that the supply to a registrant of a requested Form 150 is a mandatory duty of the Board. Here, the Local Board's mailing of the requested Form 150 to the defendant's last reported address merely created a rebuttable presumption that the defendant actually received it. United States v. Bowen, 414 F.2d 1268 (3rd Cir. 1969). However, this presumption was overcome by our finding the defendant's statement that he never received such a Form from the Board to be credible.
Further, when the Form 150 was not timely returned, it was the duty of the Board, in light of their knowledge of the defendant's desire for a procedural right, to obtain clarification from the defendant as to why the Form had not been returned and as to whether he wished to pursue his claim. See United States v. Turner, 421 F.2d 1251 (3rd Cir. 1970); United States v. Derstine, 129 F. Supp. 117 (E.D. Pa. 1954). Rather than seek such clarification, however, the Local Board treated the conscientious objector claim as having been effectively waived.
In these circumstances, we find that the defendant was denied due process of law by the Board's failure to afford him the means to present adequately his claim for classification as a conscientious objector, and that such treatment invalidated the I-A classification and the order to report for induction flowing therefrom.
There remains for our consideration the question whether the deficiency in the Board's conduct was cured by their review of the defendant's claim on July 11, 1968. This review was occasioned by the defendant's submitting to the Board, after the order to report for induction was mailed, a completed SSS Form 150 which substantiated his conscientious objector claim. The submitted Form 150 was not the one provided by the Local Board but rather was obtained by the defendant from a draft counseling service.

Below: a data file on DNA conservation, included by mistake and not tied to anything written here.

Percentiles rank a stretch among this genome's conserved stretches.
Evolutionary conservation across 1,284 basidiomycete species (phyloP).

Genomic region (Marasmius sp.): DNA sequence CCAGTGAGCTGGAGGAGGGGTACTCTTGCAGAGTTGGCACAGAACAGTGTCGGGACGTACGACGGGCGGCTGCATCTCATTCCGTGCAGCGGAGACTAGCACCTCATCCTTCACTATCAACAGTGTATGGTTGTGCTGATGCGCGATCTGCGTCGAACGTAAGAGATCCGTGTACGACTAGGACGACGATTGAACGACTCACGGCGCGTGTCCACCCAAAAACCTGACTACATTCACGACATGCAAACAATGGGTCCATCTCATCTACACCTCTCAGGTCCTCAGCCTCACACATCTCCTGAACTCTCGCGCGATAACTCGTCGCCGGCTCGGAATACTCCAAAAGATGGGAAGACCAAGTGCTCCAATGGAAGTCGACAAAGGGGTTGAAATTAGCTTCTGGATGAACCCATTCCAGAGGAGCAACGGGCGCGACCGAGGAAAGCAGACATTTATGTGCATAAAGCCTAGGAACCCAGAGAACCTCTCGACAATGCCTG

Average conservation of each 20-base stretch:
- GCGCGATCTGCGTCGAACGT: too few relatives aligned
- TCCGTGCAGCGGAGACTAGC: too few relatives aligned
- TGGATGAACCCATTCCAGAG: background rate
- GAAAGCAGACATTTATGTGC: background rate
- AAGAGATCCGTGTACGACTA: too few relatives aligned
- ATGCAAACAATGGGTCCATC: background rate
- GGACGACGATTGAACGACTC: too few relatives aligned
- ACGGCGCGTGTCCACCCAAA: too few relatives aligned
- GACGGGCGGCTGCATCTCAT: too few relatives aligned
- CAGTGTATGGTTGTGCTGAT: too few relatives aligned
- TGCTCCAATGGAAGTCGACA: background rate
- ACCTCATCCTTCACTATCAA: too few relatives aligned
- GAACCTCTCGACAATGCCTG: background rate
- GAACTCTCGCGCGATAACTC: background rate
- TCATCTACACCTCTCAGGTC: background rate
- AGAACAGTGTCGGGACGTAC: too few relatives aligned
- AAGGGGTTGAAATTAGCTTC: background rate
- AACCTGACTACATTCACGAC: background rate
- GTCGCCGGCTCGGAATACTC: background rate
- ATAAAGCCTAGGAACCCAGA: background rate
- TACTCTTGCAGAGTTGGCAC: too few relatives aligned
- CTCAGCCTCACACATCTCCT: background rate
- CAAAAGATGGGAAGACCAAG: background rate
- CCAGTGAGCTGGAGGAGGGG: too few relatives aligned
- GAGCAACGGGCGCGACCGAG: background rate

Since the Form was submitted in the "post-induction order" stage, the Board considered itself governed by 32 C.F.R. § 1625.2 which requires that before the Local Board may reopen and consider anew a classification after an induction order has been issued there must be (1) a prima facie showing of entitlement to a new classification; (2) a specific finding of a "change in the registrant's status" since the induction order; and (3) a specific finding that this change resulted from circumstances over which the registrant had no control. On July 11, 1968, after finding no change in defendant's status and that the claim had no merit, the Board decided not to reopen the classification. The practical effect of the Board's decision was to foreclose to the defendant further administrative recourse for following such a refusal to reopen the defendant had no right to a personal appearance or to an appeal. See 32 C.F.R. §§ 1625.11, 1625.13.
If the defendant's claim for conscientious objector status had been considered by the Board when he was originally classified, the defendant would have had a right to a personal appearance and an appeal if the Board's decision were adverse to him. However, since the Board was derelict in its duties, the defendant's substantiated claim was considered for the first time in the "post-induction order" stage, a consequence of which the decision by the Board not to reopen carried with it no concomitant rights to a personal appearance or an appeal. In these circumstances, the Government can hardly be heard to argue that the Board's review of the defendant's claim in the "post-induction order" stage cured any deficiency in the Board's conduct. Rather, in our view, the circumstances of the subsequent review served to compound the prejudice already shown the defendant.
Thus, since the evidence is insufficient to sustain a conviction for failure to report for and submit to induction, the motion for judgment of acquittal is granted. See Boswell v. United States, 390 F.2d 181 (9th Cir. 1968); United States v. Stafford, 389 F.2d 215 (2nd Cir. 1968).
The above constitutes our conclusions of law.